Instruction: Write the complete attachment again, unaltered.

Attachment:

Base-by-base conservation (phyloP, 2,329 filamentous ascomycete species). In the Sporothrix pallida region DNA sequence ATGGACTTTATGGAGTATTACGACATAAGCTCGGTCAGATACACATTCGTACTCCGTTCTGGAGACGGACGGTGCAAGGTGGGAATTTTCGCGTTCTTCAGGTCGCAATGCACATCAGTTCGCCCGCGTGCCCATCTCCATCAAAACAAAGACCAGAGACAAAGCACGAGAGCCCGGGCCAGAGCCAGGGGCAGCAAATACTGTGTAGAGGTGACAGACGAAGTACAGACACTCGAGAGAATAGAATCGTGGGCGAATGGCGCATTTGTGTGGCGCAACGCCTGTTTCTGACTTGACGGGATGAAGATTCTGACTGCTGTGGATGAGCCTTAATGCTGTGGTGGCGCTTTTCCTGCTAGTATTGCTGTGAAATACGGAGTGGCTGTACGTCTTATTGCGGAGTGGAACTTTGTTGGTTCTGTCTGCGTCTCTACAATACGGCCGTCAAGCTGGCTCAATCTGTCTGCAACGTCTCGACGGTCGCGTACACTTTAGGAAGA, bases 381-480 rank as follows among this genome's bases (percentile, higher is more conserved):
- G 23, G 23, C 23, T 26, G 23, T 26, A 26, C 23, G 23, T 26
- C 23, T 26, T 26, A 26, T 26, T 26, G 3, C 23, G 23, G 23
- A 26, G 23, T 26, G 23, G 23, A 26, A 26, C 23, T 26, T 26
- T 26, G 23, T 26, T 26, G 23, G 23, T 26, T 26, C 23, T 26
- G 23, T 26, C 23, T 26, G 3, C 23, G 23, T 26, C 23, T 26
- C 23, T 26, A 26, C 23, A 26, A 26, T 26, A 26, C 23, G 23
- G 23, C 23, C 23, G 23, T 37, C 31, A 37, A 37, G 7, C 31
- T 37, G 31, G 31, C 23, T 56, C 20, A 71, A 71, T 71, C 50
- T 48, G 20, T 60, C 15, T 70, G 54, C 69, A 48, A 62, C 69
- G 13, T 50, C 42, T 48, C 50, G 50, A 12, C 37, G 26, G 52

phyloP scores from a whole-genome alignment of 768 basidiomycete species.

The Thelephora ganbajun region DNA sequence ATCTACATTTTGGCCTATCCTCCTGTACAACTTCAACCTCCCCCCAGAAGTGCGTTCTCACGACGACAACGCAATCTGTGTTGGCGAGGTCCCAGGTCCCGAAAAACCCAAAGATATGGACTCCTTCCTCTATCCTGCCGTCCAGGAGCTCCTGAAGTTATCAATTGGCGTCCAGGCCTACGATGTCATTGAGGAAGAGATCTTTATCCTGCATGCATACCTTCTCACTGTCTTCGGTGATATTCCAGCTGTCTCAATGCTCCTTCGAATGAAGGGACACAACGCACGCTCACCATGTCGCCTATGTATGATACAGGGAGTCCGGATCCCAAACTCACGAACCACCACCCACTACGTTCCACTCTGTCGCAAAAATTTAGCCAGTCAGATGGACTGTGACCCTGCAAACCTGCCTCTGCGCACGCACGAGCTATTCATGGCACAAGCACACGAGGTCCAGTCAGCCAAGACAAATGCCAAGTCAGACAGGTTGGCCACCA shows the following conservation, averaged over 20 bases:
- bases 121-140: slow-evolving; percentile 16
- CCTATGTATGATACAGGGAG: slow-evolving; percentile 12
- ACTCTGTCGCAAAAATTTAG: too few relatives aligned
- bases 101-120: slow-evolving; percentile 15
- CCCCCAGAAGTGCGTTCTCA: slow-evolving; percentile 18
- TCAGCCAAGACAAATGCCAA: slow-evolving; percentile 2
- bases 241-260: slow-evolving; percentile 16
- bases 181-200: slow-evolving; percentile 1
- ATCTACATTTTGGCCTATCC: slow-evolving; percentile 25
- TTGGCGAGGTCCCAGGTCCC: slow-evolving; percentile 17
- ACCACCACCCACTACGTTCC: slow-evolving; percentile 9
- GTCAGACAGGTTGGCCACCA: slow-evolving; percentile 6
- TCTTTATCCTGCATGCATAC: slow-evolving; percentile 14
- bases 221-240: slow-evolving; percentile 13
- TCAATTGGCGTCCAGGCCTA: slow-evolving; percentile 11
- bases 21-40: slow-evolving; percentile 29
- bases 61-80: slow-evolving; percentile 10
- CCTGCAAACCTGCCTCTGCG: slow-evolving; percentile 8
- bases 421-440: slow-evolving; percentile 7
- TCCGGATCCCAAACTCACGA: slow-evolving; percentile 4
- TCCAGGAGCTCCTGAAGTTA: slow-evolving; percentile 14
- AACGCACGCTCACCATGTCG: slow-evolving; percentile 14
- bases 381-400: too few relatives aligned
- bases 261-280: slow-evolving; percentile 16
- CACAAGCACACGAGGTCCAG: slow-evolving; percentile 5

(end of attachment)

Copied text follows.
Base-by-base conservation (phyloP, 2,329 filamentous ascomycete species). In the Sporothrix pallida region DNA sequence ATGGACTTTATGGAGTATTACGACATAAGCTCGGTCAGATACACATTCGTACTCCGTTCTGGAGACGGACGGTGCAAGGTGGGAATTTTCGCGTTCTTCAGGTCGCAATGCACATCAGTTCGCCCGCGTGCCCATCTCCATCAAAACAAAGACCAGAGACAAAGCACGAGAGCCCGGGCCAGAGCCAGGGGCAGCAAATACTGTGTAGAGGTGACAGACGAAGTACAGACACTCGAGAGAATAGAATCGTGGGCGAATGGCGCATTTGTGTGGCGCAACGCCTGTTTCTGACTTGACGGGATGAAGATTCTGACTGCTGTGGATGAGCCTTAATGCTGTGGTGGCGCTTTTCCTGCTAGTATTGCTGTGAAATACGGAGTGGCTGTACGTCTTATTGCGGAGTGGAACTTTGTTGGTTCTGTCTGCGTCTCTACAATACGGCCGTCAAGCTGGCTCAATCTGTCTGCAACGTCTCGACGGTCGCGTACACTTTAGGAAGA, bases 381-480 rank as follows among this genome's bases (percentile, higher is more conserved):
- G 23, G 23, C 23, T 26, G 23, T 26, A 26, C 23, G 23, T 26
- C 23, T 26, T 26, A 26, T 26, T 26, G 3, C 23, G 23, G 23
- A 26, G 23, T 26, G 23, G 23, A 26, A 26, C 23, T 26, T 26
- T 26, G 23, T 26, T 26, G 23, G 23, T 26, T 26, C 23, T 26
- G 23, T 26, C 23, T 26, G 3, C 23, G 23, T 26, C 23, T 26
- C 23, T 26, A 26, C 23, A 26, A 26, T 26, A 26, C 23, G 23
- G 23, C 23, C 23, G 23, T 37, C 31, A 37, A 37, G 7, C 31
- T 37, G 31, G 31, C 23, T 56, C 20, A 71, A 71, T 71, C 50
- T 48, G 20, T 60, C 15, T 70, G 54, C 69, A 48, A 62, C 69
- G 13, T 50, C 42, T 48, C 50, G 50, A 12, C 37, G 26, G 52

phyloP scores from a whole-genome alignment of 768 basidiomycete species.

The Thelephora ganbajun region DNA sequence ATCTACATTTTGGCCTATCCTCCTGTACAACTTCAACCTCCCCCCAGAAGTGCGTTCTCACGACGACAACGCAATCTGTGTTGGCGAGGTCCCAGGTCCCGAAAAACCCAAAGATATGGACTCCTTCCTCTATCCTGCCGTCCAGGAGCTCCTGAAGTTATCAATTGGCGTCCAGGCCTACGATGTCATTGAGGAAGAGATCTTTATCCTGCATGCATACCTTCTCACTGTCTTCGGTGATATTCCAGCTGTCTCAATGCTCCTTCGAATGAAGGGACACAACGCACGCTCACCATGTCGCCTATGTATGATACAGGGAGTCCGGATCCCAAACTCACGAACCACCACCCACTACGTTCCACTCTGTCGCAAAAATTTAGCCAGTCAGATGGACTGTGACCCTGCAAACCTGCCTCTGCGCACGCACGAGCTATTCATGGCACAAGCACACGAGGTCCAGTCAGCCAAGACAAATGCCAAGTCAGACAGGTTGGCCACCA shows the following conservation, averaged over 20 bases:
- bases 121-140: slow-evolving; percentile 16
- CCTATGTATGATACAGGGAG: slow-evolving; percentile 12
- ACTCTGTCGCAAAAATTTAG: too few relatives aligned
- bases 101-120: slow-evolving; percentile 15
- CCCCCAGAAGTGCGTTCTCA: slow-evolving; percentile 18
- TCAGCCAAGACAAATGCCAA: slow-evolving; percentile 2
- bases 241-260: slow-evolving; percentile 16
- bases 181-200: slow-evolving; percentile 1
- ATCTACATTTTGGCCTATCC: slow-evolving; percentile 25
- TTGGCGAGGTCCCAGGTCCC: slow-evolving; percentile 17
- ACCACCACCCACTACGTTCC: slow-evolving; percentile 9
- GTCAGACAGGTTGGCCACCA: slow-evolving; percentile 6
- TCTTTATCCTGCATGCATAC: slow-evolving; percentile 14
- bases 221-240: slow-evolving; percentile 13
- TCAATTGGCGTCCAGGCCTA: slow-evolving; percentile 11
- bases 21-40: slow-evolving; percentile 29
- bases 61-80: slow-evolving; percentile 10
- CCTGCAAACCTGCCTCTGCG: slow-evolving; percentile 8
- bases 421-440: slow-evolving; percentile 7
- TCCGGATCCCAAACTCACGA: slow-evolving; percentile 4
- TCCAGGAGCTCCTGAAGTTA: slow-evolving; percentile 14
- AACGCACGCTCACCATGTCG: slow-evolving; percentile 14
- bases 381-400: too few relatives aligned
- bases 261-280: slow-evolving; percentile 16
- CACAAGCACACGAGGTCCAG: slow-evolving; percentile 5